"There's a number of eggs. It's finite." I can't stop myself from thinking these things. Usually there's not much purpose in sharing. But sitting in traffic gives me an opportunity.

"What the hell are you talking about?"

"As we drive along I'm looking at all the restaurants thinking -- hey, they all have eggs. And then I wonder how many eggs get eaten every morning. And you know, if you're in the egg business you probably know how many eggs you're shuttling around the state. Then multiply by the number of egg companies and the number of states, and you could figure out how many eggs are eaten every morning in America. And then world wide. And it's a number you could know. In fact, I bet there's an annual meeting of the Breakfast-egg-council and they probably have bar graphs and pie charts showing the increase in egg consumption every year. I mean, this is something you could know if you wanted."


"Well it's out there. Waiting to be known. The number of eggs."


"And you're happy to just let life go on without knowing?"


Wolfram Alpha suggests that on average the population of the United States consumes 139.2 kilograms of eggs per second.

Imagine how many chickens there would be if we stopped eating their eggs.

The triboelectric effect occurs when two materials come in contact and separate, and a charge is left on them. Some materials give electrons, some take. Rub wool against teflon, the teflon winds up with more electrons, the wool with less. Rub a balloon against your wool sweater, the balloon winds up with more electrons, and you can stick it on the wall.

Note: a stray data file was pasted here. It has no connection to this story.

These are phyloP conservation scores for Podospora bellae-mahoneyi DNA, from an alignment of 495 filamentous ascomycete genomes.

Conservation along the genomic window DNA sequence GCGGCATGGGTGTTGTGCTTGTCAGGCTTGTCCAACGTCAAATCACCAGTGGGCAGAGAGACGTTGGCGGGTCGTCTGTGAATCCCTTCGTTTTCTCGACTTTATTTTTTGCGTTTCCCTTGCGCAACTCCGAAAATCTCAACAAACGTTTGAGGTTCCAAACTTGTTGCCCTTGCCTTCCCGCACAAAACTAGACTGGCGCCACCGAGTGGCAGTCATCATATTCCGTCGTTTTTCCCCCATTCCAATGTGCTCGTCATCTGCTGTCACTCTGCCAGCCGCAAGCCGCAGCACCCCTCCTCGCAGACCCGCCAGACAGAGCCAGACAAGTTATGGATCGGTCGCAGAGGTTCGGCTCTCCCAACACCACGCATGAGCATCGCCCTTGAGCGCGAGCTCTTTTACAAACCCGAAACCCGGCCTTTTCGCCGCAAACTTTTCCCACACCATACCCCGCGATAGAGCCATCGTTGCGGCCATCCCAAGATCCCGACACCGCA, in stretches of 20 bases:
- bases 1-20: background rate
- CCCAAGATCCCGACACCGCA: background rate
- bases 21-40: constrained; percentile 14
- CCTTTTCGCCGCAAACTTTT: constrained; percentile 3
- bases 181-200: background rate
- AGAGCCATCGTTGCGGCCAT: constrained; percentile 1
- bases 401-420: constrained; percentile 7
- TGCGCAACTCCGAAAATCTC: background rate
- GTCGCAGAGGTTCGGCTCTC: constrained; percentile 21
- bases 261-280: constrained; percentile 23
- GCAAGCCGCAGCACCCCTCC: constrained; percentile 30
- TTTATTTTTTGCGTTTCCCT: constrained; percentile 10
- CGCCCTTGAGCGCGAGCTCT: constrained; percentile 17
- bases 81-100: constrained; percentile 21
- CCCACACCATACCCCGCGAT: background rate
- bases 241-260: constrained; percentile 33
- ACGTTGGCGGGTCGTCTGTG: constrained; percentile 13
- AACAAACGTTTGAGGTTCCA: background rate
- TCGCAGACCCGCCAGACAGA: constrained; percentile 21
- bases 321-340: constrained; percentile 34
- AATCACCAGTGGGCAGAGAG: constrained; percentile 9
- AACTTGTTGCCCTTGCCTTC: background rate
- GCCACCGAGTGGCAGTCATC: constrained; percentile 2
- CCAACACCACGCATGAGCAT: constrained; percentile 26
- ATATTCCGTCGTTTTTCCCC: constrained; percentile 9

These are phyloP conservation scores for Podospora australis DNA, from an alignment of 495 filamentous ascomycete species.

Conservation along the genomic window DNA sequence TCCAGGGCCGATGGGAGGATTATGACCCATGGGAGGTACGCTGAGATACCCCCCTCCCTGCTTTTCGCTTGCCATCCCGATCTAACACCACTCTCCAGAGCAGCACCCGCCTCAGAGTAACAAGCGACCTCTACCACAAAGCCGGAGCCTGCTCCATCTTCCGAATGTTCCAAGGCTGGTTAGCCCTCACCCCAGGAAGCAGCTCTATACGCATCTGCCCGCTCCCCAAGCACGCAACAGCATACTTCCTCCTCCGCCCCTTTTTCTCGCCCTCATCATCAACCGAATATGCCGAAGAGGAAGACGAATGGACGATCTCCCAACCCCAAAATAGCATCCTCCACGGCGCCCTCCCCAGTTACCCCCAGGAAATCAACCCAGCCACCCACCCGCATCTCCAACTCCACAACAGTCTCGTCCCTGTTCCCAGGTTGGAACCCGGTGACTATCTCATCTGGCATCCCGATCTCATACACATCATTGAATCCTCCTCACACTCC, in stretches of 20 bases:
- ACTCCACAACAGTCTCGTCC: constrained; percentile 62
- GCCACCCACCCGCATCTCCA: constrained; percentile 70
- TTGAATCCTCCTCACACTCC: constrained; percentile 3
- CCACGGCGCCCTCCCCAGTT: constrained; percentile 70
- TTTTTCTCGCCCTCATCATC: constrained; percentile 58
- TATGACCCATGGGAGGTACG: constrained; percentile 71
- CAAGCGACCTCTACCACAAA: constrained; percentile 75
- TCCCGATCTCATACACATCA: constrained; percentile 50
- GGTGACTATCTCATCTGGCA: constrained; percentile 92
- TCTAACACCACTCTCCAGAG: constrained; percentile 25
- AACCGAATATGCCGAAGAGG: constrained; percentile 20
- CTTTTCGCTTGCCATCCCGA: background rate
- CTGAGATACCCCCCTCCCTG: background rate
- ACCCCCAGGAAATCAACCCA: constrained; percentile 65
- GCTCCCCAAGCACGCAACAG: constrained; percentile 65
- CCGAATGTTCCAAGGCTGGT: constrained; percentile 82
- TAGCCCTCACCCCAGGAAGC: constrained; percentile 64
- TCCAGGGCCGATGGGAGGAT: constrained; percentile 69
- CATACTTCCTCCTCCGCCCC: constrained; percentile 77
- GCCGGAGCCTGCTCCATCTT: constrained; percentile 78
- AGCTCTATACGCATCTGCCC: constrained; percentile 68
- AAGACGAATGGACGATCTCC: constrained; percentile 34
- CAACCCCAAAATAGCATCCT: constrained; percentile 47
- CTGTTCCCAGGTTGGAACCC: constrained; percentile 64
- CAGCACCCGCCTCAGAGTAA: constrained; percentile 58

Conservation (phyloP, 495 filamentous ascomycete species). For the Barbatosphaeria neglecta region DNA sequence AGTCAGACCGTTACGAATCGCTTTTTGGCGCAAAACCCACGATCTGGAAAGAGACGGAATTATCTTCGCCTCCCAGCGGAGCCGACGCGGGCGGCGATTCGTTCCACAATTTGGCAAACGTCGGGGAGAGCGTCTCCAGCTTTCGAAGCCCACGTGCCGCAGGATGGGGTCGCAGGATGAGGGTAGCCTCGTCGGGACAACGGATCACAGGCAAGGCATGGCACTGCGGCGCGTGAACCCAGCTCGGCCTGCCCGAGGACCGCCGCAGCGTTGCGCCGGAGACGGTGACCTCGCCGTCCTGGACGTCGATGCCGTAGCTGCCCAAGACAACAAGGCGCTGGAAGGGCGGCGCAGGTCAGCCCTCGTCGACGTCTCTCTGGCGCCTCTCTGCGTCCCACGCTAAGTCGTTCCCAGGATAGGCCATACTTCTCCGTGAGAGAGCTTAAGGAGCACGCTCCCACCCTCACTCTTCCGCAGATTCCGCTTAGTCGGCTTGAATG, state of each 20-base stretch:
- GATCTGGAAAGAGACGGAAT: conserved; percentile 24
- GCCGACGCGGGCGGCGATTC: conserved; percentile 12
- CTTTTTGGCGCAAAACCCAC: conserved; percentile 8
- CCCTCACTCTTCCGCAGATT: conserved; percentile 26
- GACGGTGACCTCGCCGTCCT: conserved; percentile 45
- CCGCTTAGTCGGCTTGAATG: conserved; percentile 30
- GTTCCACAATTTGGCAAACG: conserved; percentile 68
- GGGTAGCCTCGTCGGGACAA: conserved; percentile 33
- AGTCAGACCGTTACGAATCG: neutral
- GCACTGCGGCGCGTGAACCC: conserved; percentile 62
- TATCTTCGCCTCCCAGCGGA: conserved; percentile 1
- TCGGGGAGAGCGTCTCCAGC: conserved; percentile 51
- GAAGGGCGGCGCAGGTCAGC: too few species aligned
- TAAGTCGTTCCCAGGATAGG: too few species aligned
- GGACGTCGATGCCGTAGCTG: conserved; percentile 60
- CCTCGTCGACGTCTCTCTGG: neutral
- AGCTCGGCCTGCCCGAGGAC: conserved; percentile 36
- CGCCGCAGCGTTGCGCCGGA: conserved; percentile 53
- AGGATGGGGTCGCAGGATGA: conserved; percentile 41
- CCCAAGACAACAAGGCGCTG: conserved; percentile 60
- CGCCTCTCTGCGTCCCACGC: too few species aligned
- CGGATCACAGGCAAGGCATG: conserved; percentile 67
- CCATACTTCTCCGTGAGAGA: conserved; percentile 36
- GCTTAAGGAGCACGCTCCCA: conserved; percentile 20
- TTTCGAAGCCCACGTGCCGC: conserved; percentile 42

A Van De Graaf Generator works by creating a vertical conveyor belt of some sort of triboelectrically "neutral" material - like latex rubber. The two rollers at either end of the conveyor are triboelectrically different - that is, one will tend to give up electrons and the other will tend to take electrons. You set this conveyor in motion, either with a little motor or you can crank it manually.

At the bottom end of the vertical conveyor you put conductive "brush". Imagine a bundle of thin wires with the ends hanging out in space like a bouquet of flowers. You put this under the bottom conveyor pulley without touching the rubber conveyor belt. And you connect that one to ground. You do the same thing on the top of the conveyor, only that bundle of wires you connect to a big conductive ball that surrounds the top of the conveyor. Note that the "brushes" don't actually touch the conveyor belt. Nothing touches the belt, except the rollers that make it become a conveyor belt.

As the belt runs the charge that builds up on the bottom gets drained to ground, leaving a net of the opposite charge to go upward toward the top pulley, where it is drained off onto the ball. Thus the ball starts accumulating a positive or negative charge. A static electric field is created. If you put something conductive in the area of that field which is charged in the opposite way, (like by simply grounding a piece of metal and raising it toward the ball) a bright spark of current will flow between the top of the generator. This is the same thing that happens when you rub your feet on the carpet in the winter and you get a shock when you touch a doorknob. Only worse.